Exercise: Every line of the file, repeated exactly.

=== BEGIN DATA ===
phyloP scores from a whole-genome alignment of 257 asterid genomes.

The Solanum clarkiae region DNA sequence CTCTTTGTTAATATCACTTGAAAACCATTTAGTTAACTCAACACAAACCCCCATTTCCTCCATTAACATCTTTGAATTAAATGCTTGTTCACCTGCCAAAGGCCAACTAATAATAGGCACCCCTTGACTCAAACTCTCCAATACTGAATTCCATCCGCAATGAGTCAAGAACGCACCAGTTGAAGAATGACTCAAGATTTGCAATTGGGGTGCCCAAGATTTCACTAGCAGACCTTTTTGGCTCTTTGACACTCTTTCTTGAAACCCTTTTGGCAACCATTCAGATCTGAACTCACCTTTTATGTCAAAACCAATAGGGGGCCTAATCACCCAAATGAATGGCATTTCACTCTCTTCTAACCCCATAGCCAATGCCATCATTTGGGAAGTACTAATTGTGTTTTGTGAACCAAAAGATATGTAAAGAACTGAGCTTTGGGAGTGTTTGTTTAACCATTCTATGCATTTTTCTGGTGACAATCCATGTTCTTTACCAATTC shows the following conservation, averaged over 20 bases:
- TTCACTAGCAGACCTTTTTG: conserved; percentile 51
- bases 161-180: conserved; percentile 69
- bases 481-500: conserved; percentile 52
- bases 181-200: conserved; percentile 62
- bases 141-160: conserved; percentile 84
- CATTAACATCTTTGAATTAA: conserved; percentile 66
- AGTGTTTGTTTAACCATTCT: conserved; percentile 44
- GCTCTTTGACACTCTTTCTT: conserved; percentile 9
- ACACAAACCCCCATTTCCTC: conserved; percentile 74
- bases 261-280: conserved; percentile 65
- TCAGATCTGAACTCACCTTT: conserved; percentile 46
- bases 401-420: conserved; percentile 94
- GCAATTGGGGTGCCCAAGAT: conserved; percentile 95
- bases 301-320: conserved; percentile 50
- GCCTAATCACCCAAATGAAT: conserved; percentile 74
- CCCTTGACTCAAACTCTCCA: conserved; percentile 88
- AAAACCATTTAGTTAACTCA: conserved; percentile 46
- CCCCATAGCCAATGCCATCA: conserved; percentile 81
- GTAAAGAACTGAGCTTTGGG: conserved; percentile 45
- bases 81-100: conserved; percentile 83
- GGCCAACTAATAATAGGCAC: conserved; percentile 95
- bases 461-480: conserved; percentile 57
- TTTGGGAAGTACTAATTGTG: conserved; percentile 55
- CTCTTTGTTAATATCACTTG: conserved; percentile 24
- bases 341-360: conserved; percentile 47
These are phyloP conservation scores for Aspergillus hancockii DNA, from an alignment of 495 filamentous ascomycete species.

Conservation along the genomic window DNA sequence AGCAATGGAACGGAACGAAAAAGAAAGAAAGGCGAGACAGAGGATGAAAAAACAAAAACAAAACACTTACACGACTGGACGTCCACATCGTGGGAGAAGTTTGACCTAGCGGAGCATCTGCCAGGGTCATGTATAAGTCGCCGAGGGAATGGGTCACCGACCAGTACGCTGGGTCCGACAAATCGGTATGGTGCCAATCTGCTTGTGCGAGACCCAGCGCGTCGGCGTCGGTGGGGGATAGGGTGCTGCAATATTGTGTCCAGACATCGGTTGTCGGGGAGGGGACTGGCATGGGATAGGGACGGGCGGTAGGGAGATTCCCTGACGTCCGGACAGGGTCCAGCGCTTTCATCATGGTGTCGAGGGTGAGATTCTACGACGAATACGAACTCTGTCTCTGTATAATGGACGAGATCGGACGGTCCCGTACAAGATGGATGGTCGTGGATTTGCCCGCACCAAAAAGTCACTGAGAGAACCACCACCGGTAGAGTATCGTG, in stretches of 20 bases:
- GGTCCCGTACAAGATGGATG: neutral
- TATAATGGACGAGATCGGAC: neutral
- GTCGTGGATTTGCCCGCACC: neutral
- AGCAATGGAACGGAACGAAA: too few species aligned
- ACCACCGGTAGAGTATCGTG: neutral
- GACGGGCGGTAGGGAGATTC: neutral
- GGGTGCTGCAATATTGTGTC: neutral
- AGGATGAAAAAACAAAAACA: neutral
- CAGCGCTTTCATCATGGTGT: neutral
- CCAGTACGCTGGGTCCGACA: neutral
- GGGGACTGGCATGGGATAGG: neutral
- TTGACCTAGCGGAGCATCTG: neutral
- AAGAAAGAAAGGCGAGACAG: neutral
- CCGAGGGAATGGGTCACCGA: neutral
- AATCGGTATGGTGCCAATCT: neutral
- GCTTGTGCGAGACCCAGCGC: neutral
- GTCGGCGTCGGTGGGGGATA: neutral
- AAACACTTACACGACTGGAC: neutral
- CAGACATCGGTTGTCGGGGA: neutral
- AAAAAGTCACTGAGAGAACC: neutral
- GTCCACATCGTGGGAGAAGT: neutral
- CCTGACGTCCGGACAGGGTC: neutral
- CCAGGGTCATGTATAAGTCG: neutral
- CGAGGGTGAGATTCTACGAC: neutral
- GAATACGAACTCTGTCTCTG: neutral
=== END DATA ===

phyloP scores from a whole-genome alignment of 257 asterid genomes.

The Solanum clarkiae region DNA sequence CTCTTTGTTAATATCACTTGAAAACCATTTAGTTAACTCAACACAAACCCCCATTTCCTCCATTAACATCTTTGAATTAAATGCTTGTTCACCTGCCAAAGGCCAACTAATAATAGGCACCCCTTGACTCAAACTCTCCAATACTGAATTCCATCCGCAATGAGTCAAGAACGCACCAGTTGAAGAATGACTCAAGATTTGCAATTGGGGTGCCCAAGATTTCACTAGCAGACCTTTTTGGCTCTTTGACACTCTTTCTTGAAACCCTTTTGGCAACCATTCAGATCTGAACTCACCTTTTATGTCAAAACCAATAGGGGGCCTAATCACCCAAATGAATGGCATTTCACTCTCTTCTAACCCCATAGCCAATGCCATCATTTGGGAAGTACTAATTGTGTTTTGTGAACCAAAAGATATGTAAAGAACTGAGCTTTGGGAGTGTTTGTTTAACCATTCTATGCATTTTTCTGGTGACAATCCATGTTCTTTACCAATTC shows the following conservation, averaged over 20 bases:
- TTCACTAGCAGACCTTTTTG: conserved; percentile 51
- bases 161-180: conserved; percentile 69
- bases 481-500: conserved; percentile 52
- bases 181-200: conserved; percentile 62
- bases 141-160: conserved; percentile 84
- CATTAACATCTTTGAATTAA: conserved; percentile 66
- AGTGTTTGTTTAACCATTCT: conserved; percentile 44
- GCTCTTTGACACTCTTTCTT: conserved; percentile 9
- ACACAAACCCCCATTTCCTC: conserved; percentile 74
- bases 261-280: conserved; percentile 65
- TCAGATCTGAACTCACCTTT: conserved; percentile 46
- bases 401-420: conserved; percentile 94
- GCAATTGGGGTGCCCAAGAT: conserved; percentile 95
- bases 301-320: conserved; percentile 50
- GCCTAATCACCCAAATGAAT: conserved; percentile 74
- CCCTTGACTCAAACTCTCCA: conserved; percentile 88
- AAAACCATTTAGTTAACTCA: conserved; percentile 46
- CCCCATAGCCAATGCCATCA: conserved; percentile 81
- GTAAAGAACTGAGCTTTGGG: conserved; percentile 45
- bases 81-100: conserved; percentile 83
- GGCCAACTAATAATAGGCAC: conserved; percentile 95
- bases 461-480: conserved; percentile 57
- TTTGGGAAGTACTAATTGTG: conserved; percentile 55
- CTCTTTGTTAATATCACTTG: conserved; percentile 24
- bases 341-360: conserved; percentile 47
These are phyloP conservation scores for Aspergillus hancockii DNA, from an alignment of 495 filamentous ascomycete species.

Conservation along the genomic window DNA sequence AGCAATGGAACGGAACGAAAAAGAAAGAAAGGCGAGACAGAGGATGAAAAAACAAAAACAAAACACTTACACGACTGGACGTCCACATCGTGGGAGAAGTTTGACCTAGCGGAGCATCTGCCAGGGTCATGTATAAGTCGCCGAGGGAATGGGTCACCGACCAGTACGCTGGGTCCGACAAATCGGTATGGTGCCAATCTGCTTGTGCGAGACCCAGCGCGTCGGCGTCGGTGGGGGATAGGGTGCTGCAATATTGTGTCCAGACATCGGTTGTCGGGGAGGGGACTGGCATGGGATAGGGACGGGCGGTAGGGAGATTCCCTGACGTCCGGACAGGGTCCAGCGCTTTCATCATGGTGTCGAGGGTGAGATTCTACGACGAATACGAACTCTGTCTCTGTATAATGGACGAGATCGGACGGTCCCGTACAAGATGGATGGTCGTGGATTTGCCCGCACCAAAAAGTCACTGAGAGAACCACCACCGGTAGAGTATCGTG, in stretches of 20 bases:
- GGTCCCGTACAAGATGGATG: neutral
- TATAATGGACGAGATCGGAC: neutral
- GTCGTGGATTTGCCCGCACC: neutral
- AGCAATGGAACGGAACGAAA: too few species aligned
- ACCACCGGTAGAGTATCGTG: neutral
- GACGGGCGGTAGGGAGATTC: neutral
- GGGTGCTGCAATATTGTGTC: neutral
- AGGATGAAAAAACAAAAACA: neutral
- CAGCGCTTTCATCATGGTGT: neutral
- CCAGTACGCTGGGTCCGACA: neutral
- GGGGACTGGCATGGGATAGG: neutral
- TTGACCTAGCGGAGCATCTG: neutral
- AAGAAAGAAAGGCGAGACAG: neutral
- CCGAGGGAATGGGTCACCGA: neutral
- AATCGGTATGGTGCCAATCT: neutral
- GCTTGTGCGAGACCCAGCGC: neutral
- GTCGGCGTCGGTGGGGGATA: neutral
- AAACACTTACACGACTGGAC: neutral
- CAGACATCGGTTGTCGGGGA: neutral
- AAAAAGTCACTGAGAGAACC: neutral
- GTCCACATCGTGGGAGAAGT: neutral
- CCTGACGTCCGGACAGGGTC: neutral
- CCAGGGTCATGTATAAGTCG: neutral
- CGAGGGTGAGATTCTACGAC: neutral
- GAATACGAACTCTGTCTCTG: neutral